Feb. 18, 2010, 1:05 a.m.

EAST PALO ALTO — A twin-engine Cessna 310 crashed soon after takeoff from Palo Alto Airport early Wednesday, killing three Tesla Motors employees on board, cutting off power to Palo Alto and parts of Stanford for much of the day and giving the residents of a small neighborhood a fiery awakening.

The plane took off in thick fog just before 8 a.m., bound for Hawthorne Municipal Airport south of Los Angeles, according to Menlo Park Fire Chief Harold Schapelhouman. But instead of turning right after takeoff, as is customary to comply with the airport’s noise abatement procedure, the plane flew straight toward a residential area of East Palo Alto, clipping three power lines attached to a 100-foot transmission tower at the eastern end of Beech Street.

Menlo Park Fire Chief Harold Schapelhouman points to wreckage near the East Palo Alto crash site. (RYAN MAC/The Stanford Daily)

Reconstructing the crash for reporters, Schapelhouman said one of the plane’s wings and a landing gear unit broke off after impact with the power lines and struck a Beech Street home and day care center. No children were in the day care at the time of the crash, and seven people, including a baby, safely escaped the burning house.

The remaining fuselage of the aircraft continued flying for half a block before hitting the street, spraying burning fuel onto another house, skidding into a BMW, lighting two other vehicles on fire and coming to a rest between 1180 and 1188 Beech St.

National Transportation Safety Board (NTSB) officials arrived in East Palo Alto late Wednesday to begin their investigation of the official cause of the crash.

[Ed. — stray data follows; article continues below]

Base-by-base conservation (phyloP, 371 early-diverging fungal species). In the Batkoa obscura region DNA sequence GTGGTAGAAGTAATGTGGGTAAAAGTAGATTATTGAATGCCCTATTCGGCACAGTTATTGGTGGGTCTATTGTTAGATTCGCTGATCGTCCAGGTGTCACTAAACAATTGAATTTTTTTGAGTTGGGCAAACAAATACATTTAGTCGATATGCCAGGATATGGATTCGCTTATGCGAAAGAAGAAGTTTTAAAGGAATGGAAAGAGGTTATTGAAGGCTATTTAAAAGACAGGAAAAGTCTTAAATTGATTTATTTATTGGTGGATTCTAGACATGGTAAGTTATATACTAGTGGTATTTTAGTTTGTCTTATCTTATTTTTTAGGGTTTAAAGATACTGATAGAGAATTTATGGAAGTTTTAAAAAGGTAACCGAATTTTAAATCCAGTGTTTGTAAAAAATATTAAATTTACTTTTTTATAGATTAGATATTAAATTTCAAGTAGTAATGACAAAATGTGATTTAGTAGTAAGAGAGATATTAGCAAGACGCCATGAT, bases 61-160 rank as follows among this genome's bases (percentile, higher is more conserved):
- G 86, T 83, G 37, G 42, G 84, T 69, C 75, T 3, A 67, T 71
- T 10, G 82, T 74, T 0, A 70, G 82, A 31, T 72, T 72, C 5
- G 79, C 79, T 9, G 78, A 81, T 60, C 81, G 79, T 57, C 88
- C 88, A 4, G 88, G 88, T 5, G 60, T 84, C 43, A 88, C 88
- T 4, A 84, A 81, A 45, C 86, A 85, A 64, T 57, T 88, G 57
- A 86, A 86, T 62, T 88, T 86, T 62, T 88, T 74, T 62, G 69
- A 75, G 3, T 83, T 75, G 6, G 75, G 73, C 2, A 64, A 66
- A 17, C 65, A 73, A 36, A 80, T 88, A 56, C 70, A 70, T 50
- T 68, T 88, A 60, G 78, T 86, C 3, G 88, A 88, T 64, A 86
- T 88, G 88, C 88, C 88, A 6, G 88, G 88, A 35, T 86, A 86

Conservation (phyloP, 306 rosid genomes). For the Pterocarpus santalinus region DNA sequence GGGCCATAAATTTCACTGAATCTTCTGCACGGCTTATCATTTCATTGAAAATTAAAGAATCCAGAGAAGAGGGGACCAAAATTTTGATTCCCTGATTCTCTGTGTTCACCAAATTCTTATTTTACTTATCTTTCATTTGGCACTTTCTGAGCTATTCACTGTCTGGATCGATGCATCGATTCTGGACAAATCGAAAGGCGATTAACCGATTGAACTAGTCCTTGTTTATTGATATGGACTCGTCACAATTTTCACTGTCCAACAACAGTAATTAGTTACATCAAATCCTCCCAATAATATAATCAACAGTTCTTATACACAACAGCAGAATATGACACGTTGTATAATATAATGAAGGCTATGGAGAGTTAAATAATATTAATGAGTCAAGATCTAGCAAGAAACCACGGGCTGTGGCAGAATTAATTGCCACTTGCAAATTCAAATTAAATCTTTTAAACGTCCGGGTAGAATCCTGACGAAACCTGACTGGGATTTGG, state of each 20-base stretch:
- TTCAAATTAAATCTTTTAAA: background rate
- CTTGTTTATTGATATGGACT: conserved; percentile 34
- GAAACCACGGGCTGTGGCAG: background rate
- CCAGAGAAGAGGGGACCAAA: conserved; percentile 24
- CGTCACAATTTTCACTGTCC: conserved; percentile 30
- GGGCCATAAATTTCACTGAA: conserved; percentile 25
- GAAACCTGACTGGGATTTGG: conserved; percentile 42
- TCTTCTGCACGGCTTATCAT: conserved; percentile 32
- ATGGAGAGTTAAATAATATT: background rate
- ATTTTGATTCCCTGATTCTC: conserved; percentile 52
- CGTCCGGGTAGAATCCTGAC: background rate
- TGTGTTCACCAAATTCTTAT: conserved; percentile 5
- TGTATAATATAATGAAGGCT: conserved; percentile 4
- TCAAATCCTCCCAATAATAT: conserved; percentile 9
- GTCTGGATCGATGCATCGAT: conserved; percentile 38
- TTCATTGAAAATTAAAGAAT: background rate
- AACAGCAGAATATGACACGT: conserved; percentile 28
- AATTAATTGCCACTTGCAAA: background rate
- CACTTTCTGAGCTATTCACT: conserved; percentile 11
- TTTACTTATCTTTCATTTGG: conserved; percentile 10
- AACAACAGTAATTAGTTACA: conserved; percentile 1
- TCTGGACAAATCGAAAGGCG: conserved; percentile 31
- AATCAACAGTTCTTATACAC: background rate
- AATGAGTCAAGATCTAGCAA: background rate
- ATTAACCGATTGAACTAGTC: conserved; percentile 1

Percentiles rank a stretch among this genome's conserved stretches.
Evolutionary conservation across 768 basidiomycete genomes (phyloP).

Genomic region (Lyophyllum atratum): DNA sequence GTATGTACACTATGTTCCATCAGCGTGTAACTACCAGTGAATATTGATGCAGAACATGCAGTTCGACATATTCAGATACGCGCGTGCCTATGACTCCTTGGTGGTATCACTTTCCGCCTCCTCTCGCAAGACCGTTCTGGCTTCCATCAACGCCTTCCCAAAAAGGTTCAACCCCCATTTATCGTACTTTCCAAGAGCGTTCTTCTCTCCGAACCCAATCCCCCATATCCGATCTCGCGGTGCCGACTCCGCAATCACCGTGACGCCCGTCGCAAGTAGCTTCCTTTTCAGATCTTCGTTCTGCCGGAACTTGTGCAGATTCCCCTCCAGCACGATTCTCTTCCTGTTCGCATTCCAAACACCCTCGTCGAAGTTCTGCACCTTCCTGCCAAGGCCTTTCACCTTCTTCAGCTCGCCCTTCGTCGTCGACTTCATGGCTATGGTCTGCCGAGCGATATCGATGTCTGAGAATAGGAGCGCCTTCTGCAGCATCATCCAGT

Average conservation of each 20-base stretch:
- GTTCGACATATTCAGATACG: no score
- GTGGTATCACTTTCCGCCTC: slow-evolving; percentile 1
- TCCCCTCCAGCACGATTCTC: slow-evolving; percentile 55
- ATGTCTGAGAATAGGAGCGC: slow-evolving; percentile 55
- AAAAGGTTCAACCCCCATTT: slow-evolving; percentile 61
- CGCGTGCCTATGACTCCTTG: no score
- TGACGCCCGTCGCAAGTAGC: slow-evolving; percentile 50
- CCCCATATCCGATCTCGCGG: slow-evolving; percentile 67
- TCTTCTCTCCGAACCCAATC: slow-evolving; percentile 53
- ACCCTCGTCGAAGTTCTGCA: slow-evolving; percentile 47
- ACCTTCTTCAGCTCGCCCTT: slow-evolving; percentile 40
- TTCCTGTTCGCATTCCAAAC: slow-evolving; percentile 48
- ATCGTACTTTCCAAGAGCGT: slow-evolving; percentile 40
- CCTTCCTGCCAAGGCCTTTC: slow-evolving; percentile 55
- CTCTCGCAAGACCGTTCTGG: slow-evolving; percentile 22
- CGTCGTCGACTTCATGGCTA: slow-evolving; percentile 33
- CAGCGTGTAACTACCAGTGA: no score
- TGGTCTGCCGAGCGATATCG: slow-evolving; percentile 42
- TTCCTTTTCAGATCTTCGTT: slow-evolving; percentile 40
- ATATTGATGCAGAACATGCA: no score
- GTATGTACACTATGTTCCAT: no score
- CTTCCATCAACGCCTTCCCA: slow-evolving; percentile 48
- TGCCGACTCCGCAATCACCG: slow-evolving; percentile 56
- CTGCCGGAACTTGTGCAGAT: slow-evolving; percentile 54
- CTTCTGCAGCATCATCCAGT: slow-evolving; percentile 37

Destroyed homes and cars aside, the residents of Beech Street may consider themselves lucky: no one on the ground was seriously injured. Schapelhouman told reporters it was “either very fortunate or intentional” that the Cessna’s pilot brought the plane down on the street and not on houses.

Tesla Loses Three

Tesla Motors, the San Carlos-based company that just last month signaled its intent to go public, lost three of its own in Wednesday’s crash. In a statement Wednesday, CEO Elon Musk said the company withheld the identities of the plane’s passengers while their families were notified.

“Our thoughts and prayers are with them,” Musk said. “Tesla is a small, tightly-knit company, and this is a tragic day for us.”

According to media reports, the Cessna was registered to a company owned by Doug Bourn, a senior electrical engineer at Tesla. Bourn received a B.S. in electrical engineering from Stanford in 1973. Neither Tesla nor authorities at the scene would confirm whether Bourn was at the controls or even on board.